Hope :: Get Back Up

Man falling down stairs face first, trying to catch his hat
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Now on to our regularly scheduled blog post!

From the moment we’re born, we try new things and fall down—standing, walking, riding a bike…

As we get older, the falls look a little different, but they’re still there—flunking a test, not getting an interview, getting fired…

Sometimes these things happen to us, while at other times they happen due to our own choices. No matter how our falls happen, we need to get back up.

You can’t learn to walk if you’re afraid of falling. Just as you can’t grow in your life without the risk of failure.

Failing to do something the first (or fiftieth) time doesn’t make you a failure. Maybe you need to change how you’re approaching something.

You failed another test? How can you change the way you study?

You didn’t get the interview? What’s happening with your resume and cover letter?

Your marriage is falling apart? Can you participate in couples therapy?

The question for each and every perceived failure out there is: are you willing to put in the work? Is it worth it to you?

Every time I’ve been knocked down, it’s been hard to get back up.

I quit teaching elementary music at the end of the 2015-2016 school year. I had started applying for middle school and high school music teaching jobs as well as church jobs back in March.

I received multiple interviews for the teaching jobs (no bites on the church jobs) and thought I had so many doors opened. And yet, every single one of those doors slammed in my face. I had applied for jobs in Florida and realized by the end of summer that I couldn’t move there.

I got a job in a jewelry and gift shop. Incidentally, except for interacting with the general public, I actually absolutely loved that job. I was able to design flyers and make the shelving units look pretty.

But I wasn’t moving forward.

By that point, I had kind of given up hope at finding a full-time job. I felt worthless. By that Christmas, I turned in my notice and moved back home with my family.

Lo and behold, several music positions were open and I applied immediately. I received a few interviews, but was, once again, overlooked for others who had longer teaching records than I did.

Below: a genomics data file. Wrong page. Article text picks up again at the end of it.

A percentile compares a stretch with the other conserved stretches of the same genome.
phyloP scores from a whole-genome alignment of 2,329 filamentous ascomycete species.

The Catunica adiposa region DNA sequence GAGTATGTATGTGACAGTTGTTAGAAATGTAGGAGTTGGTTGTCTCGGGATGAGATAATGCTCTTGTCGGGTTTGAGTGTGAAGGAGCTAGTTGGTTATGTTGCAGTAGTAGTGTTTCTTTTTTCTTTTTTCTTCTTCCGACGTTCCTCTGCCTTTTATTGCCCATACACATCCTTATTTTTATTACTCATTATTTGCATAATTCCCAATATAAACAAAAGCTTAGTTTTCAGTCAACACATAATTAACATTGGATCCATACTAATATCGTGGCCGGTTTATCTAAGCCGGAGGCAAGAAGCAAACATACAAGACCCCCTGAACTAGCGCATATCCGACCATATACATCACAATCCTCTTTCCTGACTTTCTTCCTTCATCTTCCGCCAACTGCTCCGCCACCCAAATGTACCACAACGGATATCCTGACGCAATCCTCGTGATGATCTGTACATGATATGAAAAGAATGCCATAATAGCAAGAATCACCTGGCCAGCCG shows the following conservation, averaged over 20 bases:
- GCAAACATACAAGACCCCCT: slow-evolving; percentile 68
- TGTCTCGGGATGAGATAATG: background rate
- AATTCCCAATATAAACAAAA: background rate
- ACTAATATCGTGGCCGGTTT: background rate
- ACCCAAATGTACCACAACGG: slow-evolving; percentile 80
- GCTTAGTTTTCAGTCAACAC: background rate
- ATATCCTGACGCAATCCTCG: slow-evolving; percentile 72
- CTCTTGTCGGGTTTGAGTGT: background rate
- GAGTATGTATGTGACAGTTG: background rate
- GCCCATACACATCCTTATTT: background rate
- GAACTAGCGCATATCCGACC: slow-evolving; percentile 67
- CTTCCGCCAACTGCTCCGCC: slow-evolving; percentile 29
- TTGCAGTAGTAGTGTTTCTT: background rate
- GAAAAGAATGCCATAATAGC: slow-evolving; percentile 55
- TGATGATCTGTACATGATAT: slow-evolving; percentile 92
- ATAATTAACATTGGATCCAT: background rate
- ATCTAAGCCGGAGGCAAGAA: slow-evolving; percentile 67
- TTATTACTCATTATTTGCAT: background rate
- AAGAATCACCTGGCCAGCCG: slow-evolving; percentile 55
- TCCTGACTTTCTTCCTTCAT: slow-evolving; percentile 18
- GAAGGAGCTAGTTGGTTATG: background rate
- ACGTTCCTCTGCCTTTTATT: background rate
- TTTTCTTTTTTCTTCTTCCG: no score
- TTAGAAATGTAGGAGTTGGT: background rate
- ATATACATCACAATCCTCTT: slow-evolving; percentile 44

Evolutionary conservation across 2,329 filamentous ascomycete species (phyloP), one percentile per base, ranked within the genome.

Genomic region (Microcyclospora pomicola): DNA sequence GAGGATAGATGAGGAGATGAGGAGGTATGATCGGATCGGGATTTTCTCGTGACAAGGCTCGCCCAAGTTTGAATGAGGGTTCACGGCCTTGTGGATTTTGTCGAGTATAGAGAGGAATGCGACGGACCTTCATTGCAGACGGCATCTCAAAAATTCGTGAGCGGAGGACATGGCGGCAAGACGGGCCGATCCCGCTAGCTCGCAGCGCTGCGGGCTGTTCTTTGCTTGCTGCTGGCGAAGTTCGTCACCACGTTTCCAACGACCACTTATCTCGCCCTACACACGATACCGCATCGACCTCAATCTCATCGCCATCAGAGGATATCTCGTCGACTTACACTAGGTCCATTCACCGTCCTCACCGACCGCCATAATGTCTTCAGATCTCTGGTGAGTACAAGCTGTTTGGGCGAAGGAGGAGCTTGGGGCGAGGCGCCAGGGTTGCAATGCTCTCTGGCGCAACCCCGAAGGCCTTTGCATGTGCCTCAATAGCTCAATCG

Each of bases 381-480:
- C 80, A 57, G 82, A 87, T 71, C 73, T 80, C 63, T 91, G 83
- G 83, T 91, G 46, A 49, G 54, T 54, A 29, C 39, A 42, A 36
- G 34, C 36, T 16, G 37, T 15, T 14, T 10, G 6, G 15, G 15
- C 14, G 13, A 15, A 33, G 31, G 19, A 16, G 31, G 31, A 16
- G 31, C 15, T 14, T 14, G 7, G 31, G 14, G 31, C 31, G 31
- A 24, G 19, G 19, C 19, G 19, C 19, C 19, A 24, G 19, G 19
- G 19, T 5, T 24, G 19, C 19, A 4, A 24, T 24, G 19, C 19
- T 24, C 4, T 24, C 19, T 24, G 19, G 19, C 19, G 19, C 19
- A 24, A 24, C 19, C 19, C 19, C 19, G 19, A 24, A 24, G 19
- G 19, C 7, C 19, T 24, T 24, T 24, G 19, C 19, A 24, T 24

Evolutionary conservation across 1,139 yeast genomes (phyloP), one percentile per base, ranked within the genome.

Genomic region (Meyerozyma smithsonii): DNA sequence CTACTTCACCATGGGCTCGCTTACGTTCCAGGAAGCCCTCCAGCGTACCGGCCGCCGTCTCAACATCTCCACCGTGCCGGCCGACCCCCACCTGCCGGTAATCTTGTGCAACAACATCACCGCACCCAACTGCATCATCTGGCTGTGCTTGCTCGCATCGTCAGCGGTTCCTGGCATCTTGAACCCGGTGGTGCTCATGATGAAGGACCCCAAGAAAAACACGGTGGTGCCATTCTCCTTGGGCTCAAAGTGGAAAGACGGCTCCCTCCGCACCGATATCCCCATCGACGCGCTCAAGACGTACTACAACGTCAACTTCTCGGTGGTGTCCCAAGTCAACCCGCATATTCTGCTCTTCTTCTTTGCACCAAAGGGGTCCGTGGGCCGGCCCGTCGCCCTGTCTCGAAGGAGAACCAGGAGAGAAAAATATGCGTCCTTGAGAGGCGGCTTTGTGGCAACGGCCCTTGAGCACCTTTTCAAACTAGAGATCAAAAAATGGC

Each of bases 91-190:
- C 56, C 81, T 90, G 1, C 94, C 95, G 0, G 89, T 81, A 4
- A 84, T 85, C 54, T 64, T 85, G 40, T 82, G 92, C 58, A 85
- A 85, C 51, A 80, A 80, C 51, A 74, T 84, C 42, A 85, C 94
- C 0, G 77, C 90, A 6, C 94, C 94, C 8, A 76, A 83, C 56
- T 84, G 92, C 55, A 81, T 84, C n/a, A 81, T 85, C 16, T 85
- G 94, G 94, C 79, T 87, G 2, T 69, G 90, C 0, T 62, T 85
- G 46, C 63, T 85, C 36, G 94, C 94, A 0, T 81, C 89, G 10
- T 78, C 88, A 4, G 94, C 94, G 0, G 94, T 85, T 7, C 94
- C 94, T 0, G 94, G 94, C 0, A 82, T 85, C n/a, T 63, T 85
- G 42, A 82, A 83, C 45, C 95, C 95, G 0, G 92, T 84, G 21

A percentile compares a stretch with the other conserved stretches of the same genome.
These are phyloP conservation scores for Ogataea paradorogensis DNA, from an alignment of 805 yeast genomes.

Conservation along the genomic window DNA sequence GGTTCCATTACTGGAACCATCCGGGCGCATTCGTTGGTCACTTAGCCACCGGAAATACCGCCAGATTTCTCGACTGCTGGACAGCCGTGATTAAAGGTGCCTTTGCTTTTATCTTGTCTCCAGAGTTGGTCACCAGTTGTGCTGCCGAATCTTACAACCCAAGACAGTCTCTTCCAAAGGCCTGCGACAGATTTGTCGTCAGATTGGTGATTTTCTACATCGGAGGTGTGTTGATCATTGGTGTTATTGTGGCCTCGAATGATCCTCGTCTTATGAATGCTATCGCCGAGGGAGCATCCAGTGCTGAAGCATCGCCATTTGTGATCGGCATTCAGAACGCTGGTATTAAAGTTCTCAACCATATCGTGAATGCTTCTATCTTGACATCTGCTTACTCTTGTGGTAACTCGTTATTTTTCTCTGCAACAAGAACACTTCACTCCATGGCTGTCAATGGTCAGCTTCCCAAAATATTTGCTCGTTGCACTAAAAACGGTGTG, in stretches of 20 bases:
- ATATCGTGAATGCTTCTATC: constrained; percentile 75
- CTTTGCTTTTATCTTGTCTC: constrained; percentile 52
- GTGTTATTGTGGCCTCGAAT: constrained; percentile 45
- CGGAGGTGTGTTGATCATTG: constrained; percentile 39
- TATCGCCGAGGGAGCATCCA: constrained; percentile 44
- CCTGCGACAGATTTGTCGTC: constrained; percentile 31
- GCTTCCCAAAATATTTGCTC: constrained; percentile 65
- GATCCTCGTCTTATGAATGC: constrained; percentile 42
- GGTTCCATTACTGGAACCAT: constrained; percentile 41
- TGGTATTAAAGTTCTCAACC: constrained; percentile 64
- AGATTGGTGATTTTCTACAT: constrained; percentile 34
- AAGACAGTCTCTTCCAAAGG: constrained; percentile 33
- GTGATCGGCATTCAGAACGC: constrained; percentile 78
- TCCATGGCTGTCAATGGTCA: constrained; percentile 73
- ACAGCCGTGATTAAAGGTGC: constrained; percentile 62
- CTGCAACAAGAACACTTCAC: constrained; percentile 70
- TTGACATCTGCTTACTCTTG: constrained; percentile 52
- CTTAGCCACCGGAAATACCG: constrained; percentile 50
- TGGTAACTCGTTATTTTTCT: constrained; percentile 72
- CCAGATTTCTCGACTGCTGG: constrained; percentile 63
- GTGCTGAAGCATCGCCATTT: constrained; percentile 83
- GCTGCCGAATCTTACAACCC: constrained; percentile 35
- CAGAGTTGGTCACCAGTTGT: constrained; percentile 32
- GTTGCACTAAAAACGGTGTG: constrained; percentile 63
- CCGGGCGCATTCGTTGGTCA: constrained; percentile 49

By this point, I had sunk so far into depression I didn’t even know which way was up. I was surrounded by family, but felt completely alone.

I started going to counseling, and that’s where I was told the first time: you can fail at something, but it doesn’t make you a failure.

I had so much internal negative self-talk that it was nearly impossible to see any hope.

My counselor helped with that.

I also started attending a church, and then I volunteered at that church. When I stopped focusing on ME and started serving others, it helped get me out of my head.

I ended up getting hired at that church, followed by getting hired at a church across the country in California.

As many of you readers will know, I was in CA when I began writing this blog. At the end of 2020, I felt compelled to go home. After I did, my dad passed away. I was so grateful I went home when I did.

But that didn’t stop me from sinking into depression again. I stayed and started working at the local resort/casino. Team members were great, but the environment wasn’t.

After spending two years back home, I finally made the big step to attend grad school in Boston, and that’s where I am now.

Is my depression gone? Nope. Do I still struggle? Yep.

But guess what? I keep going. I get back up and try again.

As tough as life gets sometimes, I remember that I am loved and that life—as tough as it gets sometimes—is more than worth living. It’s worth THRIVING.

And so is yours.

Get back up. You can do this!

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